People protest against the new travel restrictions near the White House in Washington D.C., the United States, on Oct. 18, 2017. (Xinhua/Ting Shen)
WASHINGTON, Oct. 19 (Xinhua) -- Federal judges in U.S. states of Maryland and Hawaii have blocked President Donald Trump's latest travel ban before the controversial order was due to take effect on Wednesday, the third time the administration's proposed travel restrictions have been put on hold by courts.
District Judge Theodore Chuang in Greenbelt, Maryland said in a ruling Tuesday that the administration had "not shown that national security cannot be maintained without an unprecedented eight-country travel ban."
Trump signed a presidential order late September that would ban most nationals of Syria, Libya, Iran, Yemen, Somalia, Chad and the Democratic People's Republic of Korea from entering the United States. It would also restrict travel by certain Venezuelan government officials and their families.
Chuang said Trump's comments as a presidential candidate on Muslims and his tweets related to the ban helped convince him that the newest travel rules are an unconstitutional example of discrimination against Muslims.
He also said the government in court had provided no evidence of a threat "justifying a ban on entire nationalities."
Chuang's ruling came on the heels of a similar order from District Judge Derrick Watson in Honolulu on the ground of what the federal judge said a violation of immigration law by Trump's ban.
Watson said the travel ban, which was designed to be permanent, "plainly discriminated based on nationality," accusing it of "suffering from precisely the same maladies" as the previous versions.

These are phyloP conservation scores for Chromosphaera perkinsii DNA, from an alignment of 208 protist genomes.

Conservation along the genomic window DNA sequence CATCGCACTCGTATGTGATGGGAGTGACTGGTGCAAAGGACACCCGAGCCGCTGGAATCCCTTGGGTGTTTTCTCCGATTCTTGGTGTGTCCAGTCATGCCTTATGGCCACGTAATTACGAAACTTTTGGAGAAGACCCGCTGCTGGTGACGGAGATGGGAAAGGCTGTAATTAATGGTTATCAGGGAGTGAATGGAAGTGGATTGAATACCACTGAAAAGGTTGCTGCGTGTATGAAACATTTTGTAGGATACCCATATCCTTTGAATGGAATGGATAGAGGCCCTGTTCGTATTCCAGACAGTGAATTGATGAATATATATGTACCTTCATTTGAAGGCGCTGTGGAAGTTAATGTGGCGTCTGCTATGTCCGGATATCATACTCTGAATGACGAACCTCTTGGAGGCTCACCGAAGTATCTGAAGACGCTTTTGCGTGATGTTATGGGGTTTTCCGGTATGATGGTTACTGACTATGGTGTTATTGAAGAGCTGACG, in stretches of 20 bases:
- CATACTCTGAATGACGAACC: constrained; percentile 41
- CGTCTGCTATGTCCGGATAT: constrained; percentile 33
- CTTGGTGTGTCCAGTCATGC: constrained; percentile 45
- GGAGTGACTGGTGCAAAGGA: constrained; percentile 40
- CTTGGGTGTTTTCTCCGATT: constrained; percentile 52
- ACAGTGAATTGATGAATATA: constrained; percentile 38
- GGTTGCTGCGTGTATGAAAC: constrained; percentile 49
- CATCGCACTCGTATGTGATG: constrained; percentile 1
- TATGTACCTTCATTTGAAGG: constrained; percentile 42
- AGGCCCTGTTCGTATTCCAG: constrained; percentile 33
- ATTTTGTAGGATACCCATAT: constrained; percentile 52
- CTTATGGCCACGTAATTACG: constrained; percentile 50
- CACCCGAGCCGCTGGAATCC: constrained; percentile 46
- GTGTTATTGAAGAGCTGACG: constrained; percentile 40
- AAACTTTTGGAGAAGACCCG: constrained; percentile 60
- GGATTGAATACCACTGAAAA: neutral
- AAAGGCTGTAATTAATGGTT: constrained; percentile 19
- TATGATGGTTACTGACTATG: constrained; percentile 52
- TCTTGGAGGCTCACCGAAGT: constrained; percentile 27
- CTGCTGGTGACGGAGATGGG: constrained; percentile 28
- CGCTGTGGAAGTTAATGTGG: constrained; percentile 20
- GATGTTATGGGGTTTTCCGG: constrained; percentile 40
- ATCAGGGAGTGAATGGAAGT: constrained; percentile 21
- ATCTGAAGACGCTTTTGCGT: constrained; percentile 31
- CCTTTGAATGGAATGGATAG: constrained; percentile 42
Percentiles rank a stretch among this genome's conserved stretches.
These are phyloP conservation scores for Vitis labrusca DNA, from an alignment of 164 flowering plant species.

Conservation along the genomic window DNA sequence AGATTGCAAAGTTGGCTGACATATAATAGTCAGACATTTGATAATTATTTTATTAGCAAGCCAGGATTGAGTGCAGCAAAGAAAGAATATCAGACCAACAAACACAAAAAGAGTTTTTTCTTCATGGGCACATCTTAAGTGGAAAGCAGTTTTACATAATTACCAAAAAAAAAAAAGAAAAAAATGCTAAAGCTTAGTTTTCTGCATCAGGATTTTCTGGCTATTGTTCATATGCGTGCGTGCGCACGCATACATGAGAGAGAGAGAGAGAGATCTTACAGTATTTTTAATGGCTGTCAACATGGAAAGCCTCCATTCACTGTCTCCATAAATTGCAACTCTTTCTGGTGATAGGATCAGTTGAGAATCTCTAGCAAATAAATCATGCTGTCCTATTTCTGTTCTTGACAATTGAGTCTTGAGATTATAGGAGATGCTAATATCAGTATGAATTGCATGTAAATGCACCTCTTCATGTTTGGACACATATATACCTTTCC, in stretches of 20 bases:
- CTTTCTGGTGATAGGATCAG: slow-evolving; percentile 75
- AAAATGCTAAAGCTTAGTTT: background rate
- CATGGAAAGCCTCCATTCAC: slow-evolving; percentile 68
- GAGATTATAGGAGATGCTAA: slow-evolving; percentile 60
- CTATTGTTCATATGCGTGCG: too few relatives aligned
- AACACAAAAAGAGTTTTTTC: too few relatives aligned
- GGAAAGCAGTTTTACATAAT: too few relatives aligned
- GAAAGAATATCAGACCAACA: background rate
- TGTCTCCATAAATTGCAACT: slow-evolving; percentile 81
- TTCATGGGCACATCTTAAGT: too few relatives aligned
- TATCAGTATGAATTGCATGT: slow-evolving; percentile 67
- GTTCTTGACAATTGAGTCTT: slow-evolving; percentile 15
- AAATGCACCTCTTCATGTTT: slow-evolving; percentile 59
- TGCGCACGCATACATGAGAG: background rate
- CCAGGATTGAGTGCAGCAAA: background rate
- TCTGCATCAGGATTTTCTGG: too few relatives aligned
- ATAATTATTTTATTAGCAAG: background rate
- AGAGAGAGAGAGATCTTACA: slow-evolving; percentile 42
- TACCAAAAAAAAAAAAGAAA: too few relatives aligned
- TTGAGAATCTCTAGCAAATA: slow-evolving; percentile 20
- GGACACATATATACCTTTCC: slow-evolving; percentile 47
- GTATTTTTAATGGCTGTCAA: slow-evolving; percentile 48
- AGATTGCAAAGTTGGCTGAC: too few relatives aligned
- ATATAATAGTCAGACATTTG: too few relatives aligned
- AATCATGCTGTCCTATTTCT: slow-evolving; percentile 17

"The categorical restrictions on entire populations of men, women and children, based upon nationality, are a poor fit for the issues regarding the sharing of 'public-safety and terrorism-related information' that the president identifies," Watson wrote in his 40-page ruling.
White House press secretary Sarah Huckabee Sanders called the ruling "dangerously flawed" in a statement Tuesday following the Watson's decision.
It "undercuts the president's efforts to keep the American people safe and enforce minimum security standards for entry into the United States," Sanders added.
The Justice Department said it would quickly appeal. "Today's ruling is incorrect, fails to properly respect the separation of powers, and has the potential to cause serious negative consequences for our national security," spokesman Ian D. Prior said in a statement on the Hawaii ruling.
Attorney General Jeff Sessions vowed that the administration would take the case to the Supreme Court to defend what he called "a lawful and necessary order."
"We're confident that we will prevail as time goes by in the Supreme Court," he said Wednesday when speaking to the Senate Judiciary Committee.
In both Maryland and Hawaii, the judges limited their rulings to travelers from the six Muslim-majority countries on the administration's latest list.
Restrictions on travel from the DPRK and Venezuela, both of which are not predominate Muslim, would not be affected. Critics said their inclusion on that list may have been used to avoid discrimination allegations.
The latest ban has been the third of its kind Trump has issued since taking office. Several U.S. federal courts overturned all or parts of his first and second travel bans.
In January, Trump signed an executive order to suspend the country's refugee program for 120 days and ban travelers from Iraq, Syria, Iran, Libya, Somalia, Sudan and Yemen for 90 days. The move triggered protests at international airports both at home and abroad.
The president issued a revised executive order in March blocking new visas for 90 days for people from six of the seven originally-listed countries, excluding Iraq.
The third travel ban were challenged by the American Civil Liberties Union and other civil rights groups and immigrant advocates, as well as multiple states.
Hundreds of demonstrators gathered in front of the White House on Wednesday in protest at the administration's third travel ban.